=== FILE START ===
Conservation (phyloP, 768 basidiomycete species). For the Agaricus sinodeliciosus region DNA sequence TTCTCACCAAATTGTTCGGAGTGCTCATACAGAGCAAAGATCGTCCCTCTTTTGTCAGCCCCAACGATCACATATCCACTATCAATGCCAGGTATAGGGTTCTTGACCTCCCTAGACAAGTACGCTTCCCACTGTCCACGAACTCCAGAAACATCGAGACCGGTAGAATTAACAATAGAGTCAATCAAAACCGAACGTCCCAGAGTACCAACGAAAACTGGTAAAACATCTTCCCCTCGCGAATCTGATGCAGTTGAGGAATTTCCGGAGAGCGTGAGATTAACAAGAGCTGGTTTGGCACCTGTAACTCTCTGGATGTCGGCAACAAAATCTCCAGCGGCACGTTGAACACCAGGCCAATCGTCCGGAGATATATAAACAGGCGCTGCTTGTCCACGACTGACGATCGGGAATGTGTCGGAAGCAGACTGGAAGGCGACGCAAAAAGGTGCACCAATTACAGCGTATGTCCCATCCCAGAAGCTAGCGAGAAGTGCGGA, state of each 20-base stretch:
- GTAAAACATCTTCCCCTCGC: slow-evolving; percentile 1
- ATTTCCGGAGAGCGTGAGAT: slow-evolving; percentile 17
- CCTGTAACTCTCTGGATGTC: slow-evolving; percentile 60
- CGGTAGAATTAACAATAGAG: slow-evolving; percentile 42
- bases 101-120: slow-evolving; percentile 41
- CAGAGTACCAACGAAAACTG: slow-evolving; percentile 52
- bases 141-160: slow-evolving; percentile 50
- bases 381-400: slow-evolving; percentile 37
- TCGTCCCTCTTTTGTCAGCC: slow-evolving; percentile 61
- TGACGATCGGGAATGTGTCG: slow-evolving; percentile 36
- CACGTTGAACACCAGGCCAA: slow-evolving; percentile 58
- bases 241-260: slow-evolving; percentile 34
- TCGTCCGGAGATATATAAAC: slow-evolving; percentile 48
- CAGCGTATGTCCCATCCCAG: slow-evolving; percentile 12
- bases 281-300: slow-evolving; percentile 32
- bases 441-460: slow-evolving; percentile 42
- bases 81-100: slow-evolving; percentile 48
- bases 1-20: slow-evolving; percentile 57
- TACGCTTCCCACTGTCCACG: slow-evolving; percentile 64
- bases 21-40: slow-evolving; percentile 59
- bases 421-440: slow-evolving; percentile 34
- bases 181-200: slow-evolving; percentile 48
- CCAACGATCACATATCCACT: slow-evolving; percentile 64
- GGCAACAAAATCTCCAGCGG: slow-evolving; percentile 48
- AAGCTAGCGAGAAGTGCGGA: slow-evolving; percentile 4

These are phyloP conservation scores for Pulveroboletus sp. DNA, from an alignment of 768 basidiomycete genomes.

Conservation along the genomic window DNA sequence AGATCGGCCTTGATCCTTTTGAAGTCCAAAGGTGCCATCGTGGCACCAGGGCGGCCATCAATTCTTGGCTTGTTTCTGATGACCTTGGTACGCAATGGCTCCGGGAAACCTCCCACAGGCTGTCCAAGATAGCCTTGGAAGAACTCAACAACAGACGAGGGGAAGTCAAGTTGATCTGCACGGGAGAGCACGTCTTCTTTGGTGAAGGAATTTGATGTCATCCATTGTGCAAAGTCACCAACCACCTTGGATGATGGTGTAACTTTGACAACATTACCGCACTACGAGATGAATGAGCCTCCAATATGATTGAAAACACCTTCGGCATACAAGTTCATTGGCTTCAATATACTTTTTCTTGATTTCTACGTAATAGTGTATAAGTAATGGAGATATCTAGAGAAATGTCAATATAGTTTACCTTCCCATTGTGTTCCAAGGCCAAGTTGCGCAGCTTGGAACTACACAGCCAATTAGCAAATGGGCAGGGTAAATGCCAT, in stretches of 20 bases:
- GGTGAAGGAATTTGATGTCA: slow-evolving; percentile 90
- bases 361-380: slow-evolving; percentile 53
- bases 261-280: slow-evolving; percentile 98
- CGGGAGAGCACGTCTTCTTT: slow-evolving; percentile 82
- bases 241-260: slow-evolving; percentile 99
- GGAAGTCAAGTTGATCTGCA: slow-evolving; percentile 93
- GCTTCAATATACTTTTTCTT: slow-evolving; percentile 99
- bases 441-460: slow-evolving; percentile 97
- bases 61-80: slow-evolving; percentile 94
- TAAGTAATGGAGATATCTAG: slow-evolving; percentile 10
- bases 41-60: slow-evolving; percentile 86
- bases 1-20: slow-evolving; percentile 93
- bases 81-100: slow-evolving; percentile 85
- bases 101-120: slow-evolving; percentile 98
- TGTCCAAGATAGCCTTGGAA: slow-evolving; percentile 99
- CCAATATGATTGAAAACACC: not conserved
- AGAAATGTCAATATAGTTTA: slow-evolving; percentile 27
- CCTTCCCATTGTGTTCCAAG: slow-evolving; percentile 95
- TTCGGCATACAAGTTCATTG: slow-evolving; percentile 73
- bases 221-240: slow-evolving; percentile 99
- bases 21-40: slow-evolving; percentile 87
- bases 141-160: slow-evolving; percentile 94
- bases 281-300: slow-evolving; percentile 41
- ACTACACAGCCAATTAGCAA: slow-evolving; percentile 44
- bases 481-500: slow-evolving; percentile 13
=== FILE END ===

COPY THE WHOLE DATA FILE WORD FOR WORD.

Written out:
Conservation (phyloP, 768 basidiomycete species). For the Agaricus sinodeliciosus region DNA sequence TTCTCACCAAATTGTTCGGAGTGCTCATACAGAGCAAAGATCGTCCCTCTTTTGTCAGCCCCAACGATCACATATCCACTATCAATGCCAGGTATAGGGTTCTTGACCTCCCTAGACAAGTACGCTTCCCACTGTCCACGAACTCCAGAAACATCGAGACCGGTAGAATTAACAATAGAGTCAATCAAAACCGAACGTCCCAGAGTACCAACGAAAACTGGTAAAACATCTTCCCCTCGCGAATCTGATGCAGTTGAGGAATTTCCGGAGAGCGTGAGATTAACAAGAGCTGGTTTGGCACCTGTAACTCTCTGGATGTCGGCAACAAAATCTCCAGCGGCACGTTGAACACCAGGCCAATCGTCCGGAGATATATAAACAGGCGCTGCTTGTCCACGACTGACGATCGGGAATGTGTCGGAAGCAGACTGGAAGGCGACGCAAAAAGGTGCACCAATTACAGCGTATGTCCCATCCCAGAAGCTAGCGAGAAGTGCGGA, state of each 20-base stretch:
- GTAAAACATCTTCCCCTCGC: slow-evolving; percentile 1
- ATTTCCGGAGAGCGTGAGAT: slow-evolving; percentile 17
- CCTGTAACTCTCTGGATGTC: slow-evolving; percentile 60
- CGGTAGAATTAACAATAGAG: slow-evolving; percentile 42
- bases 101-120: slow-evolving; percentile 41
- CAGAGTACCAACGAAAACTG: slow-evolving; percentile 52
- bases 141-160: slow-evolving; percentile 50
- bases 381-400: slow-evolving; percentile 37
- TCGTCCCTCTTTTGTCAGCC: slow-evolving; percentile 61
- TGACGATCGGGAATGTGTCG: slow-evolving; percentile 36
- CACGTTGAACACCAGGCCAA: slow-evolving; percentile 58
- bases 241-260: slow-evolving; percentile 34
- TCGTCCGGAGATATATAAAC: slow-evolving; percentile 48
- CAGCGTATGTCCCATCCCAG: slow-evolving; percentile 12
- bases 281-300: slow-evolving; percentile 32
- bases 441-460: slow-evolving; percentile 42
- bases 81-100: slow-evolving; percentile 48
- bases 1-20: slow-evolving; percentile 57
- TACGCTTCCCACTGTCCACG: slow-evolving; percentile 64
- bases 21-40: slow-evolving; percentile 59
- bases 421-440: slow-evolving; percentile 34
- bases 181-200: slow-evolving; percentile 48
- CCAACGATCACATATCCACT: slow-evolving; percentile 64
- GGCAACAAAATCTCCAGCGG: slow-evolving; percentile 48
- AAGCTAGCGAGAAGTGCGGA: slow-evolving; percentile 4

These are phyloP conservation scores for Pulveroboletus sp. DNA, from an alignment of 768 basidiomycete genomes.

Conservation along the genomic window DNA sequence AGATCGGCCTTGATCCTTTTGAAGTCCAAAGGTGCCATCGTGGCACCAGGGCGGCCATCAATTCTTGGCTTGTTTCTGATGACCTTGGTACGCAATGGCTCCGGGAAACCTCCCACAGGCTGTCCAAGATAGCCTTGGAAGAACTCAACAACAGACGAGGGGAAGTCAAGTTGATCTGCACGGGAGAGCACGTCTTCTTTGGTGAAGGAATTTGATGTCATCCATTGTGCAAAGTCACCAACCACCTTGGATGATGGTGTAACTTTGACAACATTACCGCACTACGAGATGAATGAGCCTCCAATATGATTGAAAACACCTTCGGCATACAAGTTCATTGGCTTCAATATACTTTTTCTTGATTTCTACGTAATAGTGTATAAGTAATGGAGATATCTAGAGAAATGTCAATATAGTTTACCTTCCCATTGTGTTCCAAGGCCAAGTTGCGCAGCTTGGAACTACACAGCCAATTAGCAAATGGGCAGGGTAAATGCCAT, in stretches of 20 bases:
- GGTGAAGGAATTTGATGTCA: slow-evolving; percentile 90
- bases 361-380: slow-evolving; percentile 53
- bases 261-280: slow-evolving; percentile 98
- CGGGAGAGCACGTCTTCTTT: slow-evolving; percentile 82
- bases 241-260: slow-evolving; percentile 99
- GGAAGTCAAGTTGATCTGCA: slow-evolving; percentile 93
- GCTTCAATATACTTTTTCTT: slow-evolving; percentile 99
- bases 441-460: slow-evolving; percentile 97
- bases 61-80: slow-evolving; percentile 94
- TAAGTAATGGAGATATCTAG: slow-evolving; percentile 10
- bases 41-60: slow-evolving; percentile 86
- bases 1-20: slow-evolving; percentile 93
- bases 81-100: slow-evolving; percentile 85
- bases 101-120: slow-evolving; percentile 98
- TGTCCAAGATAGCCTTGGAA: slow-evolving; percentile 99
- CCAATATGATTGAAAACACC: not conserved
- AGAAATGTCAATATAGTTTA: slow-evolving; percentile 27
- CCTTCCCATTGTGTTCCAAG: slow-evolving; percentile 95
- TTCGGCATACAAGTTCATTG: slow-evolving; percentile 73
- bases 221-240: slow-evolving; percentile 99
- bases 21-40: slow-evolving; percentile 87
- bases 141-160: slow-evolving; percentile 94
- bases 281-300: slow-evolving; percentile 41
- ACTACACAGCCAATTAGCAA: slow-evolving; percentile 44
- bases 481-500: slow-evolving; percentile 13